Toshiba 600km quantum communications distribution breaks long distance record

The Cambridge Research Laboratory of Toshiba Europe announced a demonstration of quantum communications over optical fibres, reaching further than 600 kilometres in length, the furthest distance achieved by optical fibres in quantum communications.

The breakthrough marks a major step forward in the development of a future quantum internet, a global network of quantum computers connected by long distance quantum communication links that would allow ultrafast, cloud-based problem solving, improved secure communications and a more accurate global timing system.

Other breakthroughs in the field have been made, including the demonstration of long-distance teleportation of qubits of photons, with a fidelity of more than 90%.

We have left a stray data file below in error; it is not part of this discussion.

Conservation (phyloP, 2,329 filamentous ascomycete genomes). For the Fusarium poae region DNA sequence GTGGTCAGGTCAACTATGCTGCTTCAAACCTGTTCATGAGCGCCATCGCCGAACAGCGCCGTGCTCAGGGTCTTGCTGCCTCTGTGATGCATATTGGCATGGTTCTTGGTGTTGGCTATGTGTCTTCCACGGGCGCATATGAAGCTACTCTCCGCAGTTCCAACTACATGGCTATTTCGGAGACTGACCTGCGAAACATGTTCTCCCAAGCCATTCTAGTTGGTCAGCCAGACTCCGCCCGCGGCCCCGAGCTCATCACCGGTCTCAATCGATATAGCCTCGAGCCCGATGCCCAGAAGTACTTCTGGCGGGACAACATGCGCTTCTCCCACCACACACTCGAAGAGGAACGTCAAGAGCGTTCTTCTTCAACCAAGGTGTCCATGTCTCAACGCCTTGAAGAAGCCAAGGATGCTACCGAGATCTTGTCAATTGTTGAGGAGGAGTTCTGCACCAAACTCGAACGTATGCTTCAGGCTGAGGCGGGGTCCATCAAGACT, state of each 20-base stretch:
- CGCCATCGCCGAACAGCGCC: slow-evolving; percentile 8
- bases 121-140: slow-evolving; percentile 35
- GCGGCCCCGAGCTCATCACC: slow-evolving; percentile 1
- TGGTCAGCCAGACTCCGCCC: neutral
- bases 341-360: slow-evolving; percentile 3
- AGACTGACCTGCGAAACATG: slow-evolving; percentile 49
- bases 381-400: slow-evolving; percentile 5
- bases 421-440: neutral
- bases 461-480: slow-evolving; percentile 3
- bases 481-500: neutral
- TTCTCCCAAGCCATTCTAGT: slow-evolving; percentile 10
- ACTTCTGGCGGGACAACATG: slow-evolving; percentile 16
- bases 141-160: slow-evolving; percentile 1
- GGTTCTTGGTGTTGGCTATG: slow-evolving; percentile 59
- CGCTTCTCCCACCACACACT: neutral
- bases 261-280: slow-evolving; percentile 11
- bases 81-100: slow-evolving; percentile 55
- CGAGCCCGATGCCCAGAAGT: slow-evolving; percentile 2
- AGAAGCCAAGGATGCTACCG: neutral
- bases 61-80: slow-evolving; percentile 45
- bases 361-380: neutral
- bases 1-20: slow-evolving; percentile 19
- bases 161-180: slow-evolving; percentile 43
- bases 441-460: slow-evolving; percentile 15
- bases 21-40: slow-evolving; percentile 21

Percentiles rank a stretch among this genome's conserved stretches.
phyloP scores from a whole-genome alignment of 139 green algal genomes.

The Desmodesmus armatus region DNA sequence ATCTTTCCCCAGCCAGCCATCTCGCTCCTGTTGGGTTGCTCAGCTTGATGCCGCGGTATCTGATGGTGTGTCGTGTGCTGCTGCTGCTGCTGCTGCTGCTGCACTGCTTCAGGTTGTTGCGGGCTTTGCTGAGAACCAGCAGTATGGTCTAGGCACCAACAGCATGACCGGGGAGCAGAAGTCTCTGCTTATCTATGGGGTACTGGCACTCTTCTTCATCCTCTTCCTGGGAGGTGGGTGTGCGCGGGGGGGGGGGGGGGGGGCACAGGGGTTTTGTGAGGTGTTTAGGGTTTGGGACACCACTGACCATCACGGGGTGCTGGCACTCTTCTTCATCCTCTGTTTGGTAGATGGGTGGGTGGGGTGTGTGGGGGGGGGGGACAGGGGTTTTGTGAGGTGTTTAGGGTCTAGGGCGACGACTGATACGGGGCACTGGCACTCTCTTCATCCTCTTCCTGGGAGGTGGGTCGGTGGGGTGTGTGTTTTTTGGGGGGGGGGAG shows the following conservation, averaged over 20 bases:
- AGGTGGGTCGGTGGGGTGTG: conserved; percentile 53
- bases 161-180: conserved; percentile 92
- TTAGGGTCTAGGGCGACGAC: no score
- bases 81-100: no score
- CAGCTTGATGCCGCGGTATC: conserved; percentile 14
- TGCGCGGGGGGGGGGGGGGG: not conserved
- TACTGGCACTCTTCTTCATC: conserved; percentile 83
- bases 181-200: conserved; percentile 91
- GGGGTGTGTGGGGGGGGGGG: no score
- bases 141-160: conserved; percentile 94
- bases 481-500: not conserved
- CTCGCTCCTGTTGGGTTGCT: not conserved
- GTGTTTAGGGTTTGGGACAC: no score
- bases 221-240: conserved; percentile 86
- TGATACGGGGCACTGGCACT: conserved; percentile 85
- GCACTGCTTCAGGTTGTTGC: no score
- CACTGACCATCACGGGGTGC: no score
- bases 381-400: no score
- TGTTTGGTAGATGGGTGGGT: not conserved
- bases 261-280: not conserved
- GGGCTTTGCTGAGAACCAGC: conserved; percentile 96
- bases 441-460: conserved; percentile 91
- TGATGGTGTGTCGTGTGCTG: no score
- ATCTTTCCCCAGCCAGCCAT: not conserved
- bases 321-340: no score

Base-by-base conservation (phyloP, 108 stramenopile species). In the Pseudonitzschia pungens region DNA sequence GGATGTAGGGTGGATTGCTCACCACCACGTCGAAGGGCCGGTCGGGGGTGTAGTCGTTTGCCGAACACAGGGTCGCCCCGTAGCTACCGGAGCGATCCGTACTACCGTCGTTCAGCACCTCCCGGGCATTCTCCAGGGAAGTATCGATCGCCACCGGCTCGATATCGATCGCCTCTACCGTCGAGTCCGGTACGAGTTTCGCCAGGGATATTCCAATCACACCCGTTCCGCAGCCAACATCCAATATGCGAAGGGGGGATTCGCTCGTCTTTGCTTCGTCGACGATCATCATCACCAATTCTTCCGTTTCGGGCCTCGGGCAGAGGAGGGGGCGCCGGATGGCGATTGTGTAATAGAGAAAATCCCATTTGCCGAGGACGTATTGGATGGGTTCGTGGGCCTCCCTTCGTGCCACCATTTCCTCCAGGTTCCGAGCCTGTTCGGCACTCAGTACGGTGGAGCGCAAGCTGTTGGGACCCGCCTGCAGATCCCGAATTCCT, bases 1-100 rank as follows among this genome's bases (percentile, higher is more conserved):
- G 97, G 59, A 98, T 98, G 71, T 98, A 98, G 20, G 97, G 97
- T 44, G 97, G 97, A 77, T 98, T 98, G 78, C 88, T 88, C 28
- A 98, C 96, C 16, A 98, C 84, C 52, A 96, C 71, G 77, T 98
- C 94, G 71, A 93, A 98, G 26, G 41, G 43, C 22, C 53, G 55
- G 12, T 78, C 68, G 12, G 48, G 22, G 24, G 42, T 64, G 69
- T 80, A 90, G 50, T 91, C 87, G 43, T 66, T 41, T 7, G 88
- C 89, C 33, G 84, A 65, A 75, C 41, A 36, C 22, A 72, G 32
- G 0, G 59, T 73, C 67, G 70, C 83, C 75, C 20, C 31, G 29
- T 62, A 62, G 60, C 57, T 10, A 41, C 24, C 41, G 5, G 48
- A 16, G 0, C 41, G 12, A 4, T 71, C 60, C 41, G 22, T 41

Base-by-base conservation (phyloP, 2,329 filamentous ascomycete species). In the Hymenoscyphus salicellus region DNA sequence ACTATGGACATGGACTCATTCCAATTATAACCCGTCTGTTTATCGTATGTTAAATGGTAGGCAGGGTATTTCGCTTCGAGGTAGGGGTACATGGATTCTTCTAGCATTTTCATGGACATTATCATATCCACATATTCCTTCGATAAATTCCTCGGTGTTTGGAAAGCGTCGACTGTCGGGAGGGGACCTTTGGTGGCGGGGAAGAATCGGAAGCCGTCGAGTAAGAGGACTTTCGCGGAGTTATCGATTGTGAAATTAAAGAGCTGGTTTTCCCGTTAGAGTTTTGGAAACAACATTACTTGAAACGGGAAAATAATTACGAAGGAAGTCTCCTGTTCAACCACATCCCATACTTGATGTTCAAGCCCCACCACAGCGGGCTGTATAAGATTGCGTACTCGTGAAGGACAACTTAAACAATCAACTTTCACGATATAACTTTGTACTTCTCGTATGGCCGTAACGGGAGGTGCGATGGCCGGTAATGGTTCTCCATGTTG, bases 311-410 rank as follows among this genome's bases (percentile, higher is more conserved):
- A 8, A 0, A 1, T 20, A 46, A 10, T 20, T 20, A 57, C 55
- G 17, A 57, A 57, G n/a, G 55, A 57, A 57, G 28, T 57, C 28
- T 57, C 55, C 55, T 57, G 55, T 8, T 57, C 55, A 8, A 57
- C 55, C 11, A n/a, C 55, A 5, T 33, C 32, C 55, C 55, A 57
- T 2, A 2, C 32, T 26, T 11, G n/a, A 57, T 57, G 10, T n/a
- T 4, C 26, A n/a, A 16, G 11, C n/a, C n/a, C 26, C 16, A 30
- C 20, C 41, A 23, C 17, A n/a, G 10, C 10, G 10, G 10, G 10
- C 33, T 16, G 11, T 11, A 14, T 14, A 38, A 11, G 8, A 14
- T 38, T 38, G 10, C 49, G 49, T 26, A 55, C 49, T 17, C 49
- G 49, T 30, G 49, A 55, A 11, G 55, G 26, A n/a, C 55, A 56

Developing a solution to the transmission of quantum bits over long optical fibres has proven challenging in the past, with small changes to ambient conditions, such as temperature fluctuations, can cause the fibres to expand and contract, scrambling the encoded qubits.

Toshiba’s breakthrough was made possible by using a ‘dual band’ stabilisation technique, sending two optical reference signals at different wavelengths to minimise phase fluctuations on long fibres.

The first wavelength is used to cancel the fluctuations, with the second wavelength operating at the same wavelength as the optical qubits used for precise adjustment of the phase.

This method allowed Toshiba to hold the optical phase of a quantum signal constant to within a fraction of a wavelength, with a precision of 10s of nanometres even after travelling through hundreds of kilometres of fibre.

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